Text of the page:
Capt. Steve Creel's blog
I had been cooped up in an office for five years. So when I switched jobs and they asked me to take a brand new Grand Banks to South Seas Plantation for a rendezvous, I was pretty excited. The Grand Banks had no electronics—paper charts and visuals were a must. And I was eager but nervous; it had been a long time since I’d been out on coastal waters. I solicited the help of my good friend Debbie; she was pretty good handling lines and I’d soon have her reading charts like a pro!
In the early 2000s I found myself delivering quite a few boats along the Northern Gulf Coast; Texas, Louisiana, Mississippi, Alabama, and the panhandle of Florida to and from South Florida.
Bimini was a 1952 Harkers Island 43, repowered with a single 3208 CAT, natural of course. She would do about 12 knots at full throttle, a typical Gulf Coast charter boat in 1978, open deckhouse (no a/c), head, and a couple bunks forward, four mounted fishing chairs in the cockpit, and a flybridge. Engine access was center of the deckhouse, with bench seating port and starboard. Bimini and I would become intimate, even unknowingly going through a name change.
My client and eventual friend Jim purchased a new Grand Banks 36 from me in the late ’90s. He’d planned his entry into the boating lifestyle for years. He’d joined boating clubs and organizations. He’d read all the coastal boating publications. He’d gone to boat shows. He’d lived his entire life in a landlocked state so he felt it was in his best interest to be loaded with as much coastal cruising knowledge as he could take onboard.
So you want to be a yacht broker? Here’s a little taste from the captain’s archives.
It was a quiet day in 1986 at Hansen Marine in Sarasota, Florida. A baby-poop-brown Dodge Dart pulled into the parking lot. The driver, a 20-year-old kid, gets out dressed in a tank top, cut offs, white socks, and dirty sneakers. A fortyish-looking guy in black slacks, black silk shirt, black Gucci-like loafers, slick black hair, gold watch, gold neck chain, and black sunglasses exits the passenger side.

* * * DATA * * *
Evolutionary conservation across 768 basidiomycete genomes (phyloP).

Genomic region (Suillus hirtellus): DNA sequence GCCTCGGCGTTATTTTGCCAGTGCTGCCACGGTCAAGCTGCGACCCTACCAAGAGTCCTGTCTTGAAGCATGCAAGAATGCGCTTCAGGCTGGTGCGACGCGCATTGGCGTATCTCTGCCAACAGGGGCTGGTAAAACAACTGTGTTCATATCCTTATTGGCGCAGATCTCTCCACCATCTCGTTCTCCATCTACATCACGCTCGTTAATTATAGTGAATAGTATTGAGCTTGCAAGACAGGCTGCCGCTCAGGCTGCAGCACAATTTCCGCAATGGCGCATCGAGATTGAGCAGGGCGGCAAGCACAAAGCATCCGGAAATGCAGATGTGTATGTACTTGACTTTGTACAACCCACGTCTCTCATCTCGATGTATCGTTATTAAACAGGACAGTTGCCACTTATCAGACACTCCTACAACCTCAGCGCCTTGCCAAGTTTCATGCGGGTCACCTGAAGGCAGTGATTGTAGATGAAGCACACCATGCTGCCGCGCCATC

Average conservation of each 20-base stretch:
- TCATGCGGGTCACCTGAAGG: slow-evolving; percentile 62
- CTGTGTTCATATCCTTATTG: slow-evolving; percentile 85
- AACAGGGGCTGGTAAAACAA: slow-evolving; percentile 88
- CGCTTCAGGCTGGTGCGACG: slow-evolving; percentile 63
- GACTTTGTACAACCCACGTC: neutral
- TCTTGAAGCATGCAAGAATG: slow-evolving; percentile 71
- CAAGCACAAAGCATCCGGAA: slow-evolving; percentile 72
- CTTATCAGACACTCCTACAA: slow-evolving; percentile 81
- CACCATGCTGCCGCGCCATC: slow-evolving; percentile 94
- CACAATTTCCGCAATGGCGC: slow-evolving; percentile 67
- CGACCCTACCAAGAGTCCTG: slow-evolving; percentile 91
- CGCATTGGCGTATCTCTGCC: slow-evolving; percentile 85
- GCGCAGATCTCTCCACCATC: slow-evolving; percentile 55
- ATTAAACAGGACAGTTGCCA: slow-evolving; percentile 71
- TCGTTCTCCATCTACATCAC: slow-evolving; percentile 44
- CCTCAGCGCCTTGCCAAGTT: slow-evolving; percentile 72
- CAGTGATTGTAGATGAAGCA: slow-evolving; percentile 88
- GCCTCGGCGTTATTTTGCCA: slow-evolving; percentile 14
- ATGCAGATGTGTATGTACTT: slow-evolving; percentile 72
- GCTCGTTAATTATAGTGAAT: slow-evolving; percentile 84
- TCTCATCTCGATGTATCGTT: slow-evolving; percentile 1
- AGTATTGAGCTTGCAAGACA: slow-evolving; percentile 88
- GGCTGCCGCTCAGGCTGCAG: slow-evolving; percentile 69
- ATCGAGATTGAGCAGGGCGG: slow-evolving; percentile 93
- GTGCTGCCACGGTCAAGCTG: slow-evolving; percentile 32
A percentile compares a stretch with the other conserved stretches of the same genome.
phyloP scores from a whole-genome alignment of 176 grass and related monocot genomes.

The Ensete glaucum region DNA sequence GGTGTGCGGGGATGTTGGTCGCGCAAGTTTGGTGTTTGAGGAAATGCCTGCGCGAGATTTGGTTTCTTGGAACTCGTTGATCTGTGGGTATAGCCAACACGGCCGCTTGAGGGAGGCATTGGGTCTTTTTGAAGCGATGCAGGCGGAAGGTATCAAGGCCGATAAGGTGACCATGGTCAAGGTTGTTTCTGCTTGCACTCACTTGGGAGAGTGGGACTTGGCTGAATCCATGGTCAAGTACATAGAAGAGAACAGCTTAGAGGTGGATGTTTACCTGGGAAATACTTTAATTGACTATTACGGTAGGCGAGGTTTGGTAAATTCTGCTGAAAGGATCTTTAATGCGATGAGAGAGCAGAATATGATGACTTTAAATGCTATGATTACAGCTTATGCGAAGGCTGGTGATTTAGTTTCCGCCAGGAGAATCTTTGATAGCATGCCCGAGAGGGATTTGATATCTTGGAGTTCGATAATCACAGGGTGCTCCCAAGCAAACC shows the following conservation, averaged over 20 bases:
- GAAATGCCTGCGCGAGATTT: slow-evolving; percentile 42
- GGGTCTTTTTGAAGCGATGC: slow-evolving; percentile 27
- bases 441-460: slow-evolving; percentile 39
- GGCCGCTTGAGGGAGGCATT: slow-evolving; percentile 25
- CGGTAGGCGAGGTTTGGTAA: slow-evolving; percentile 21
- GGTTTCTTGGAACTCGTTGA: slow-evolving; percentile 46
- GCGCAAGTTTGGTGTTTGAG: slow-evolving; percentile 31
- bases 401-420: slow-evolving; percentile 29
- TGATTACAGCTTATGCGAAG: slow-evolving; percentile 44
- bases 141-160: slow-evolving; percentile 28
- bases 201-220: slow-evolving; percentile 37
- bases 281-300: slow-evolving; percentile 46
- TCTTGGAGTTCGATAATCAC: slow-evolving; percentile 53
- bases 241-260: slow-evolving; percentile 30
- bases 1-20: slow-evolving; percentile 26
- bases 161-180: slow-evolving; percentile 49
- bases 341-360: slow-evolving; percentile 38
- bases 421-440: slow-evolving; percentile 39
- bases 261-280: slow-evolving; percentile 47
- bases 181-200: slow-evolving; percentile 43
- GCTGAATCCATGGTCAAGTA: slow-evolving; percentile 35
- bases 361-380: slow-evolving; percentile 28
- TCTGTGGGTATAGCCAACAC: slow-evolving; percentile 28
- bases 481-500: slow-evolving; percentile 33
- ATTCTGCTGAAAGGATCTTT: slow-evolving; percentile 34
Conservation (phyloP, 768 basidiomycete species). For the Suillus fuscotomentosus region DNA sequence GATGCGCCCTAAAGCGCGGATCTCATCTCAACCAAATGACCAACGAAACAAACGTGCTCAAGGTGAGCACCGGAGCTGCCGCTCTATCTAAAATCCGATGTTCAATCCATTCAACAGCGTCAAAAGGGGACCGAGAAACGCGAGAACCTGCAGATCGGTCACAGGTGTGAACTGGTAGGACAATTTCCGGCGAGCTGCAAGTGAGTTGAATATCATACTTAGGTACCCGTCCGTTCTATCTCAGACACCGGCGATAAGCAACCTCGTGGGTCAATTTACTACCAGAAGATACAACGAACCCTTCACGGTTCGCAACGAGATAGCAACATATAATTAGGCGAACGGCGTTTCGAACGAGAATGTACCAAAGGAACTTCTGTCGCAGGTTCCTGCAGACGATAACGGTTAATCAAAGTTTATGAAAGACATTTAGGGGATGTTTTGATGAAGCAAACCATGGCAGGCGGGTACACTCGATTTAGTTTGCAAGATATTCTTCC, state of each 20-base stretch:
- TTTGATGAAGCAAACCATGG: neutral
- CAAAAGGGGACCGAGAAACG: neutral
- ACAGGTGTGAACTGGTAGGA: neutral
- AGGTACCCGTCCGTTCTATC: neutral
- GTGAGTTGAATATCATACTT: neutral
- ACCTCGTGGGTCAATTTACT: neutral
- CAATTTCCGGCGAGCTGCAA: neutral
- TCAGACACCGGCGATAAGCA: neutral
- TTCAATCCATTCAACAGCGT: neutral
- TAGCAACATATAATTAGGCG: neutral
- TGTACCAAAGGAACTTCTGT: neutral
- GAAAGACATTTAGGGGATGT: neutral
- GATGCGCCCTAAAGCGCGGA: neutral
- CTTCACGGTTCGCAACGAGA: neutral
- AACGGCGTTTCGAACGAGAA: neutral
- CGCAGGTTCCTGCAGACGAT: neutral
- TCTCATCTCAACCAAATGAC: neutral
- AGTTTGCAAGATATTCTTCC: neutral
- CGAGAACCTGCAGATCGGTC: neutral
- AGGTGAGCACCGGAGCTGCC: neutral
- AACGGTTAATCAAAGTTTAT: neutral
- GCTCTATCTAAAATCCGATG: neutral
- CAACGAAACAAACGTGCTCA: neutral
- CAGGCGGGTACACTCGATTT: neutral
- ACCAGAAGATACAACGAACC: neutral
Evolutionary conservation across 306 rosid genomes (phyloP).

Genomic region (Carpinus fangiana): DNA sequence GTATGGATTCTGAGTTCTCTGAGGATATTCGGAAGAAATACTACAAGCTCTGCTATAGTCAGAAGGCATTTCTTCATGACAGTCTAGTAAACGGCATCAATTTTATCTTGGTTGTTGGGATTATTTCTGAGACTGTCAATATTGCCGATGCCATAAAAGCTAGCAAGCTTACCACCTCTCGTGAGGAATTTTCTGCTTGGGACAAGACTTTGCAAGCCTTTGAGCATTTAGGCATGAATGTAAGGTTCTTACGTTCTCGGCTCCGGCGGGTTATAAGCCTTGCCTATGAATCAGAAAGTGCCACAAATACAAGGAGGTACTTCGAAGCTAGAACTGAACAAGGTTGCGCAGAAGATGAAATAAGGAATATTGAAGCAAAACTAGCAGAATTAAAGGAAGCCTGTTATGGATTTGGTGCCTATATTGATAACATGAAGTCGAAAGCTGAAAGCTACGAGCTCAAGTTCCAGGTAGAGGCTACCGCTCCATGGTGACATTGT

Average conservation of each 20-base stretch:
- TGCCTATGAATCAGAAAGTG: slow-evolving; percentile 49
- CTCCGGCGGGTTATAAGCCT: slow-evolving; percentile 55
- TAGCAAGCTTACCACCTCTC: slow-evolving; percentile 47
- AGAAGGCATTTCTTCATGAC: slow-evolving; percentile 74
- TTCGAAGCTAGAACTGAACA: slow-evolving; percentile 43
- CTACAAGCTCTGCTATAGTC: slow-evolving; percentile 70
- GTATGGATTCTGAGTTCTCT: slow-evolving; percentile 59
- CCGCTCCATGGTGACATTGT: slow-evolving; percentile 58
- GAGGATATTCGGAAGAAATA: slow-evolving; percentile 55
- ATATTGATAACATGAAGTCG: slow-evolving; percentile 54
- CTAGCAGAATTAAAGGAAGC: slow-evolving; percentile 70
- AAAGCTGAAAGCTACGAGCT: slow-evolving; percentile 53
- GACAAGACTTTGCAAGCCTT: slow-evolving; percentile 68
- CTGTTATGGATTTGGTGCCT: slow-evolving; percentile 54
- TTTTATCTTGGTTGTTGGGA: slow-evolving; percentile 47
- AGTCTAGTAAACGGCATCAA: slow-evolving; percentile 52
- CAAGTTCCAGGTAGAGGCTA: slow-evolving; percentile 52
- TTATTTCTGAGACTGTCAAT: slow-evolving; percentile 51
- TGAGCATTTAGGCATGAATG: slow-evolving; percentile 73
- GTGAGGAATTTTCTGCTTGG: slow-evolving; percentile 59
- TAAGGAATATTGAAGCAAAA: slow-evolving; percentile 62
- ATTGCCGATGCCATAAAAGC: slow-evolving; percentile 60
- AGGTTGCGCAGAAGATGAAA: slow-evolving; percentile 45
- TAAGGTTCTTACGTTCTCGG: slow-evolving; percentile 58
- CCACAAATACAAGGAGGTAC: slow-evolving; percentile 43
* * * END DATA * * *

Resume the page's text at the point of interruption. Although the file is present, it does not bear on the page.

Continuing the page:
“What can we do for you today” I ask.
—Just Another Delivery For Our Intrepid Captain.
It was 2007, and I had recently returned home from a nine-month stint running a relief kitchen in Waveland, Mississippi, after Hurricane Katrina. I was asked by a fellow captain to deliver a Hinckley 36 from the Tampa area to Stuart, Florida. I eagerly took the delivery and asked my beautiful, dear friend Liz to join me.
My friends refer to me as a hurricane magnet. Consider, for example, the years 2004 and 2005. I was living and working in southwest Florida in 2004 when Charley, Frances, and Jean came to visit. Then I moved to south Alabama to work with another yacht company in the fall of 2004, only to have Ivan partially destroy the marina we were moving into, so plans for the move were postponed. Shortly after opening a temporary office in Orange Beach, Alabama in 2005, Arlene came to town.
Yeah, we’ve all complained about those pesky combo washer/dryers that started showing up in all type of vessels in the mid 1980s. These machines are supposed to do everything except fluff and fold. But the truth is you leave Pine Island, cruise to Key West, spend a couple of days then head to Ft. Lauderdale, cross over to West End, spend three days and return to Stuart, Florida and those damn Levis and that long sleeve cotton “T” you picked up at Ragged Ass Saloon are still damp!
A tool not often written about but that has multiple uses is the heat gun. A word of warning though: If you struggle with a screwdriver, pliers, duct tape, and spray lubricant, stop reading. The heat gun is a great tool, but can totally ruin your day if not handled with care. Should you choose to add it to your boat toolbox, take the time to learn how to use it.